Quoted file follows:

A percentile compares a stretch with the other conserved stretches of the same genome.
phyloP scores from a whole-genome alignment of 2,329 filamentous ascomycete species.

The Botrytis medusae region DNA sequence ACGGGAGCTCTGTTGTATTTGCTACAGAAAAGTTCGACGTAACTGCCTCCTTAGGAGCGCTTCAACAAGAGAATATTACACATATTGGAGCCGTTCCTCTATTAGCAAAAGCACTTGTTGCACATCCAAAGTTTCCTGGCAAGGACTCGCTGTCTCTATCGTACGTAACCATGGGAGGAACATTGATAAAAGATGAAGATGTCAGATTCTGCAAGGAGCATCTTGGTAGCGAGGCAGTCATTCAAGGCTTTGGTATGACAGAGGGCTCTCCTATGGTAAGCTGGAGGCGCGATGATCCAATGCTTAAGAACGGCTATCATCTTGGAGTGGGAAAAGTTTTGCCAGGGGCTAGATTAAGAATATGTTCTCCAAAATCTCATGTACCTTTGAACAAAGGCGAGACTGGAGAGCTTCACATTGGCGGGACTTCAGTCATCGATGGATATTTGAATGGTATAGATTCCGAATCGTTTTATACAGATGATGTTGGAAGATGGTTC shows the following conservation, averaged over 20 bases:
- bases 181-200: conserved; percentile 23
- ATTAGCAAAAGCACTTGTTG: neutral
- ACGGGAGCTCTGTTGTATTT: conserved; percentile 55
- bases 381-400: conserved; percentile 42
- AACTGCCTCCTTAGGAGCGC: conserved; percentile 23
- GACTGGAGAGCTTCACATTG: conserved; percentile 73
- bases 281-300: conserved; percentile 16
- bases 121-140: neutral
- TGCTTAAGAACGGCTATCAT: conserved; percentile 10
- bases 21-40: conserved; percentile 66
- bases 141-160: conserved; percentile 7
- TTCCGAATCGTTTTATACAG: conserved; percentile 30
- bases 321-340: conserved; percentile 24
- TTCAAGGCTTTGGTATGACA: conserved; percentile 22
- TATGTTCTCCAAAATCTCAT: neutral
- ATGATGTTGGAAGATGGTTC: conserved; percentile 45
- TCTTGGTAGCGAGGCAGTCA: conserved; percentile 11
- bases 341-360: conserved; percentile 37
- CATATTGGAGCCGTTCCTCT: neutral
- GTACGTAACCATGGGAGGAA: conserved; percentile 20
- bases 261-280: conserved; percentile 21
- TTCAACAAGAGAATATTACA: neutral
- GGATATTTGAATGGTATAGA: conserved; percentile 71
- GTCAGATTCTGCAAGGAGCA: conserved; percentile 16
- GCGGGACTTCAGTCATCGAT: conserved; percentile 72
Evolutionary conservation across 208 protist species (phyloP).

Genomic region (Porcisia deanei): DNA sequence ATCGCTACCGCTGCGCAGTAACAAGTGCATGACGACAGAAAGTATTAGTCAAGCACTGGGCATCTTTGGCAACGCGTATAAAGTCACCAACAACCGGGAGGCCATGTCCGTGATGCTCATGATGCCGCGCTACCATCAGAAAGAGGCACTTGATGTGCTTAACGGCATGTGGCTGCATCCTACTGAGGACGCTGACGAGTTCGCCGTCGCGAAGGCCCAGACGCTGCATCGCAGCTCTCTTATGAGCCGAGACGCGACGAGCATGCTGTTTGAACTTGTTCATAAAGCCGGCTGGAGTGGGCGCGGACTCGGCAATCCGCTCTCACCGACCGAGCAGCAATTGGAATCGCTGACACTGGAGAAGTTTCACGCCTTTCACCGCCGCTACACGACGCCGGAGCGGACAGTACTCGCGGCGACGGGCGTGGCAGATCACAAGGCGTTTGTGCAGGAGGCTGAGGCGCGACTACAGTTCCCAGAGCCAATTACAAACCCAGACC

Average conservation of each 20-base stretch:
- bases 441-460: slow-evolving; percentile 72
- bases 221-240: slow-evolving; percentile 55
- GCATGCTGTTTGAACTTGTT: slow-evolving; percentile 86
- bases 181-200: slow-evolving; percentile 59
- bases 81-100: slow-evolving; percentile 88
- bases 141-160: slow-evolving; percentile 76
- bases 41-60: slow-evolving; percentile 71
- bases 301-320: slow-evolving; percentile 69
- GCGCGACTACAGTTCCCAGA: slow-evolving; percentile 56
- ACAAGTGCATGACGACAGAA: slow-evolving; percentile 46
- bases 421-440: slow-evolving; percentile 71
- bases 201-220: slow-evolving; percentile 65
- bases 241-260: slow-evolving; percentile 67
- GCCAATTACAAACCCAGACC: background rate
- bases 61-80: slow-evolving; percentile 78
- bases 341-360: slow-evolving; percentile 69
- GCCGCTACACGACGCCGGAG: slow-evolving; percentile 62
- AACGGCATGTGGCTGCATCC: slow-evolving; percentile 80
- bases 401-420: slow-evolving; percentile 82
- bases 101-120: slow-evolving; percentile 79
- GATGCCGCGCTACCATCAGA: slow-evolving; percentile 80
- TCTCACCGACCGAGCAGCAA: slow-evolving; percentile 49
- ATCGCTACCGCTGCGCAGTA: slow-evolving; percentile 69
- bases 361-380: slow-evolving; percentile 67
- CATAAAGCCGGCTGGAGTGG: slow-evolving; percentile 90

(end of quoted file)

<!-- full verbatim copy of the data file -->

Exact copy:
A percentile compares a stretch with the other conserved stretches of the same genome.
phyloP scores from a whole-genome alignment of 2,329 filamentous ascomycete species.

The Botrytis medusae region DNA sequence ACGGGAGCTCTGTTGTATTTGCTACAGAAAAGTTCGACGTAACTGCCTCCTTAGGAGCGCTTCAACAAGAGAATATTACACATATTGGAGCCGTTCCTCTATTAGCAAAAGCACTTGTTGCACATCCAAAGTTTCCTGGCAAGGACTCGCTGTCTCTATCGTACGTAACCATGGGAGGAACATTGATAAAAGATGAAGATGTCAGATTCTGCAAGGAGCATCTTGGTAGCGAGGCAGTCATTCAAGGCTTTGGTATGACAGAGGGCTCTCCTATGGTAAGCTGGAGGCGCGATGATCCAATGCTTAAGAACGGCTATCATCTTGGAGTGGGAAAAGTTTTGCCAGGGGCTAGATTAAGAATATGTTCTCCAAAATCTCATGTACCTTTGAACAAAGGCGAGACTGGAGAGCTTCACATTGGCGGGACTTCAGTCATCGATGGATATTTGAATGGTATAGATTCCGAATCGTTTTATACAGATGATGTTGGAAGATGGTTC shows the following conservation, averaged over 20 bases:
- bases 181-200: conserved; percentile 23
- ATTAGCAAAAGCACTTGTTG: neutral
- ACGGGAGCTCTGTTGTATTT: conserved; percentile 55
- bases 381-400: conserved; percentile 42
- AACTGCCTCCTTAGGAGCGC: conserved; percentile 23
- GACTGGAGAGCTTCACATTG: conserved; percentile 73
- bases 281-300: conserved; percentile 16
- bases 121-140: neutral
- TGCTTAAGAACGGCTATCAT: conserved; percentile 10
- bases 21-40: conserved; percentile 66
- bases 141-160: conserved; percentile 7
- TTCCGAATCGTTTTATACAG: conserved; percentile 30
- bases 321-340: conserved; percentile 24
- TTCAAGGCTTTGGTATGACA: conserved; percentile 22
- TATGTTCTCCAAAATCTCAT: neutral
- ATGATGTTGGAAGATGGTTC: conserved; percentile 45
- TCTTGGTAGCGAGGCAGTCA: conserved; percentile 11
- bases 341-360: conserved; percentile 37
- CATATTGGAGCCGTTCCTCT: neutral
- GTACGTAACCATGGGAGGAA: conserved; percentile 20
- bases 261-280: conserved; percentile 21
- TTCAACAAGAGAATATTACA: neutral
- GGATATTTGAATGGTATAGA: conserved; percentile 71
- GTCAGATTCTGCAAGGAGCA: conserved; percentile 16
- GCGGGACTTCAGTCATCGAT: conserved; percentile 72
Evolutionary conservation across 208 protist species (phyloP).

Genomic region (Porcisia deanei): DNA sequence ATCGCTACCGCTGCGCAGTAACAAGTGCATGACGACAGAAAGTATTAGTCAAGCACTGGGCATCTTTGGCAACGCGTATAAAGTCACCAACAACCGGGAGGCCATGTCCGTGATGCTCATGATGCCGCGCTACCATCAGAAAGAGGCACTTGATGTGCTTAACGGCATGTGGCTGCATCCTACTGAGGACGCTGACGAGTTCGCCGTCGCGAAGGCCCAGACGCTGCATCGCAGCTCTCTTATGAGCCGAGACGCGACGAGCATGCTGTTTGAACTTGTTCATAAAGCCGGCTGGAGTGGGCGCGGACTCGGCAATCCGCTCTCACCGACCGAGCAGCAATTGGAATCGCTGACACTGGAGAAGTTTCACGCCTTTCACCGCCGCTACACGACGCCGGAGCGGACAGTACTCGCGGCGACGGGCGTGGCAGATCACAAGGCGTTTGTGCAGGAGGCTGAGGCGCGACTACAGTTCCCAGAGCCAATTACAAACCCAGACC

Average conservation of each 20-base stretch:
- bases 441-460: slow-evolving; percentile 72
- bases 221-240: slow-evolving; percentile 55
- GCATGCTGTTTGAACTTGTT: slow-evolving; percentile 86
- bases 181-200: slow-evolving; percentile 59
- bases 81-100: slow-evolving; percentile 88
- bases 141-160: slow-evolving; percentile 76
- bases 41-60: slow-evolving; percentile 71
- bases 301-320: slow-evolving; percentile 69
- GCGCGACTACAGTTCCCAGA: slow-evolving; percentile 56
- ACAAGTGCATGACGACAGAA: slow-evolving; percentile 46
- bases 421-440: slow-evolving; percentile 71
- bases 201-220: slow-evolving; percentile 65
- bases 241-260: slow-evolving; percentile 67
- GCCAATTACAAACCCAGACC: background rate
- bases 61-80: slow-evolving; percentile 78
- bases 341-360: slow-evolving; percentile 69
- GCCGCTACACGACGCCGGAG: slow-evolving; percentile 62
- AACGGCATGTGGCTGCATCC: slow-evolving; percentile 80
- bases 401-420: slow-evolving; percentile 82
- bases 101-120: slow-evolving; percentile 79
- GATGCCGCGCTACCATCAGA: slow-evolving; percentile 80
- TCTCACCGACCGAGCAGCAA: slow-evolving; percentile 49
- ATCGCTACCGCTGCGCAGTA: slow-evolving; percentile 69
- bases 361-380: slow-evolving; percentile 67
- CATAAAGCCGGCTGGAGTGG: slow-evolving; percentile 90